Fig. 3

Comparisons of levels of different subsets of circulating myeloid cells between PBC patients with different tumor stages and histological grades. Scatter plots showing calculated percentages ± SEM of CD33+CD11b+HLA-DR−/lowCD14+ M-MDSC, CD33+CD11b+HLA-DR−/lowCD15+ N/G-MDSC and CD33+CD11b+HLA-DR−/lowCD14CD15 IM-MDSC in patients with stage I (n = 9) compared to stage II and III patients (n = 14) (a) and calculated percentages ± SEM of CD33+CD11b+HLA-DR+ APC (b). Scatter plots showing calculated percentages ± SEM of M-MDSC, N/G-MDSC and IM-MDSC in patients with histological grade I and II (n = 11) compared to grade III patients (n = 12) (c) and calculated percentages ± SEM of APC (d)

Myeloid cells are expanded in breast tumor tissue compared to paired, adjacent non-tumor breast tissue

One of the main objectives of our study was to investigate phenotype and levels of myeloid cells in the TME of breast cancer patients, compared with paired, adjacent non-tumor normal breast tissue. Representative flow cytometric plots showing differences in levels of myeloid cells between normal tissue (NT) and tumor tissue (TT) of a PBC patient are shown in Fig. 4a. Interestingly, in contrast to peripheral blood, we found significant differences in the levels of myeloid cells in the TME milieu compared with normal breast tissue of seven breast cancer patients (Fig. 4b). The levels of CD33+ cells (NT; 3.0 ± 1.0 vs TT; 25.7 ± 4.0), CD33+CD11b+ cells (NT; 0.6 ± 0.2 vs TT; 9.4 ± 3.7) and CD33+CD11b+HLA-DR−/low cells (NT; 0.5 ± 0.2 vs TT; 8.0 ± 3.5) were significantly higher in TT compared to NT.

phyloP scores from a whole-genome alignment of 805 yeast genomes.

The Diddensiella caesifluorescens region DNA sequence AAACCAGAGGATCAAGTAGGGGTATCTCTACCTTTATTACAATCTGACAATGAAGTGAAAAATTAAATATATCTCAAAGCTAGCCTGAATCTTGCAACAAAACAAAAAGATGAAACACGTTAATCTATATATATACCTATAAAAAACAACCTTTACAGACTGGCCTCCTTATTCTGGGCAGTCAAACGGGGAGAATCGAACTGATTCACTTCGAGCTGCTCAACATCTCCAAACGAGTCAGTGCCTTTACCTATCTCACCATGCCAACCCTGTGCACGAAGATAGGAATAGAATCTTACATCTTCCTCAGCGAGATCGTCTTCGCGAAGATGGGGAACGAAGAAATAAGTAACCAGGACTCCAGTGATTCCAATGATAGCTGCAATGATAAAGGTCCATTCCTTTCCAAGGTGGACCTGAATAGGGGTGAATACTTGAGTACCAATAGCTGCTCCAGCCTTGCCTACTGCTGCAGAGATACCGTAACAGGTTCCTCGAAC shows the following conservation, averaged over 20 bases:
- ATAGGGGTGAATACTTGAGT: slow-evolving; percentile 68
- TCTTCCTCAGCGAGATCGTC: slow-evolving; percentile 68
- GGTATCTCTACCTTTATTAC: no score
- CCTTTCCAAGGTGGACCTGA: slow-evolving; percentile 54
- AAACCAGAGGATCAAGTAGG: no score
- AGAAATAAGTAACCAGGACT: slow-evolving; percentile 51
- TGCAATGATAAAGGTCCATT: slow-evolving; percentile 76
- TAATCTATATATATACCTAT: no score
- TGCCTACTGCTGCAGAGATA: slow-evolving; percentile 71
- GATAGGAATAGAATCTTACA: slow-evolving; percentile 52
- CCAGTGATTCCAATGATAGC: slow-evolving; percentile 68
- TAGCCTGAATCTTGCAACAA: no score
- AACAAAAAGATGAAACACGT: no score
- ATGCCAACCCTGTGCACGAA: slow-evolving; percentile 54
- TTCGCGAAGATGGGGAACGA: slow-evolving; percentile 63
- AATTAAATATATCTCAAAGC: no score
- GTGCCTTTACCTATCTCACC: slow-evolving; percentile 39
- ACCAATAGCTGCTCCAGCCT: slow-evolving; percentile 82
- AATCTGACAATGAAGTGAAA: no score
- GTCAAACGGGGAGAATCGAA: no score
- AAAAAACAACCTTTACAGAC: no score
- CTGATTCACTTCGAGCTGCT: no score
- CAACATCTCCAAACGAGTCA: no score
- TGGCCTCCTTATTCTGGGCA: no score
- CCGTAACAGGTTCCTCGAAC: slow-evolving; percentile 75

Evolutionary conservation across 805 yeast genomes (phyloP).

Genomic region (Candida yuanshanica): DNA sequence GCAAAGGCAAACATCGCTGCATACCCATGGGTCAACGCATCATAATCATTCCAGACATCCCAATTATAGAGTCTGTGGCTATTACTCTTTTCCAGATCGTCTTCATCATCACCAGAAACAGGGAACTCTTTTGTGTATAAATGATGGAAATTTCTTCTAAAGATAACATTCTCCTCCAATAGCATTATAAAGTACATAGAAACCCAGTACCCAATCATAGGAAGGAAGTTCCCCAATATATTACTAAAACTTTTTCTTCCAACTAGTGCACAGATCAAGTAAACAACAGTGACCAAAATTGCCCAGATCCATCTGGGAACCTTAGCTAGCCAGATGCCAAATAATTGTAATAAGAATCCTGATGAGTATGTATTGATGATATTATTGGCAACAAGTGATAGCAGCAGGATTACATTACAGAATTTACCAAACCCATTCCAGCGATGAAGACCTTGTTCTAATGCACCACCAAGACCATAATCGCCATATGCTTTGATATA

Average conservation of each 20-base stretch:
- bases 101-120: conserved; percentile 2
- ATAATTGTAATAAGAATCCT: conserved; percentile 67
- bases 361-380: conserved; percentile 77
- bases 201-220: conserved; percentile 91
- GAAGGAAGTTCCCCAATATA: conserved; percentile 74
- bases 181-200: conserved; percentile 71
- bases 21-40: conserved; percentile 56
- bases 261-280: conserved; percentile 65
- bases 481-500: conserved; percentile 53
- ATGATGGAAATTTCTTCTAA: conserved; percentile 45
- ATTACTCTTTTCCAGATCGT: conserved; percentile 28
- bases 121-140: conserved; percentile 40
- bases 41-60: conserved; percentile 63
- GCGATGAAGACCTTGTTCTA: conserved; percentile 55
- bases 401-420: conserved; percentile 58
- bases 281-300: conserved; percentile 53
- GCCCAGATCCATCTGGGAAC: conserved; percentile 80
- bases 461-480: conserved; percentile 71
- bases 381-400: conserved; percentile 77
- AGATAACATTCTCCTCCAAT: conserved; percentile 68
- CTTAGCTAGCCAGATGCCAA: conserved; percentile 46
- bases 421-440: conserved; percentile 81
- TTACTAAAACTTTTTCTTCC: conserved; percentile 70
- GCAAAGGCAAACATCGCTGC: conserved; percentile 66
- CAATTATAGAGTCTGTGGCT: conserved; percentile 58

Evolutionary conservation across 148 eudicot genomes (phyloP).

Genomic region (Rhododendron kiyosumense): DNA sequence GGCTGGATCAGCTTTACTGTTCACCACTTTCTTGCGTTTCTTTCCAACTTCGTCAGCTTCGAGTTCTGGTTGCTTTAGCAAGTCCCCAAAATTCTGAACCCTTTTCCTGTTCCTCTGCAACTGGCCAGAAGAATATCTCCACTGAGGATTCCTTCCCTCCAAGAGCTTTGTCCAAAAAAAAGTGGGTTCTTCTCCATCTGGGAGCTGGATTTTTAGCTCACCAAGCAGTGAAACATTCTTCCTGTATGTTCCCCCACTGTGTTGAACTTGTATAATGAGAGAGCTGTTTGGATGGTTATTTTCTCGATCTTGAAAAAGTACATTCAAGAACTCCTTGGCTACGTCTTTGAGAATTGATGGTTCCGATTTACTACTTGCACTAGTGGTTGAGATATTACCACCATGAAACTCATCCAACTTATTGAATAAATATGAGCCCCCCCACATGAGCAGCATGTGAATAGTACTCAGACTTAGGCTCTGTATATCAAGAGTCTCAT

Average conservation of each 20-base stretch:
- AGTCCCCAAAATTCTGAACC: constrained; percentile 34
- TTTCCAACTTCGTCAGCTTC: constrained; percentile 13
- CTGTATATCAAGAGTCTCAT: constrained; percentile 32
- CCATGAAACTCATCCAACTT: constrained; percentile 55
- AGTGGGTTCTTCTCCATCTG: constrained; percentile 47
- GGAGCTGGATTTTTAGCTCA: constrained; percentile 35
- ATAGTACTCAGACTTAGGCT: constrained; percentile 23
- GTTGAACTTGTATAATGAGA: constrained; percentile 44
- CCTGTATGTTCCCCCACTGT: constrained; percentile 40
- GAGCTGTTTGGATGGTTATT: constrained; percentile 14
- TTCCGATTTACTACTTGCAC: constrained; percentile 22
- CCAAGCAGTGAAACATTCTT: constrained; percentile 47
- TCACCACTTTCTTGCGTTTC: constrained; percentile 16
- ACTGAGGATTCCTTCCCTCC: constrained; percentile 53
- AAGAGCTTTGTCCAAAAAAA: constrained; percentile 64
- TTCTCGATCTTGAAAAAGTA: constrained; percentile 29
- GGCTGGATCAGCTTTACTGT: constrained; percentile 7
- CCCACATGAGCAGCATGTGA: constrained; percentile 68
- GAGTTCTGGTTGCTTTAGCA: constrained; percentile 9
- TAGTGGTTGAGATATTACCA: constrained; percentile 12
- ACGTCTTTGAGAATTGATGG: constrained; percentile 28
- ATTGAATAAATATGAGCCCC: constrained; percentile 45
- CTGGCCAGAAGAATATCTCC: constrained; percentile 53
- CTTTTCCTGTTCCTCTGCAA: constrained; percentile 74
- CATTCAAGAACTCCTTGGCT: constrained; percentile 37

Fig. 4

Tissue-infiltrating immune cells. a Representative flow cytometric plots showing levels of different subsets of myeloid cells in normal tissue (NT) and corresponding tumor tissue (TT) of 7 PBC patients. Doublets were excluded and live cells were first gated. Scatter plots showing mean of calculated percentages ± SEM of myeloid cell subsets (b), and calculated percentages ± SEM of CD33+CD11b+HLA-DR−/lowCD14+ M-MDSC, CD33+CD11b+HLA-DR−/lowCD15+ N/G-MDSC and CD33+CD11b+HLA-DR−/lowCD14CD15 IM-MDSC in NT and TT of PBC patients (c); inset showing the expansion of N/G-MDSC and IM-MDSC in TT compared with adjacent NT. Means of calculated percentage ± SEM of CD33+CD11b+HLA-DR+ APC in NT and TT with inset showing APC expansion in TT compared with adjacent NT (d). Flow cytometric plots showing ARG1 expression in cells isolated from TT of one breast cancer patient (e). Live cells were gated first using FVD780 and FMO control for ARG1 is shown

Expanded myeloid cells in the TME of breast cancer patients are mainly N/G-MDSC and IM-MDSC

To find out if the expanded myeloid subpopulations in the TME of PBC patients are monocytic, granulocytic or immature, we analyzed CD14 and CD15 expression within the CD33+CD11b+HLA-DR−/low populations (Fig. 4a, c). The levels of CD15+ cells were significantly higher in the TME compared with paired, adjacent non-tumor normal breast tissue (NT; 0.01 ± 0.0 vs TT 0.1 ± 0.1). Furthermore, we found a significant increase in the levels of CD33+CD11b+HLA-DR−/lowCD14CD15 cells identified as IM-MDSC in tumor tissue (NT; 0.5 ± 0.2 vs TT; 7.8 ± 3.5). In contrast, there was no significant increase in CD14+ M-MDSC in tumor compared to normal tissue (NT; 0.01 ± 0.01 vs TT; 0.05 ± 0.02). Interestingly, we also found significantly higher levels of CD33+CD11b+HLA-DR+ cells identified as APC of myeloid origin in the TME (NT; 0.03 ± 0.01 vs TT; 1.4 ± 0.4; Fig. 4d). Importantly, ARG1 was highly expressed in cells isolated from TT (Fig. 4e). However, we could not generate sufficient data for statistical analyses due to limited cell numbers.

Discussion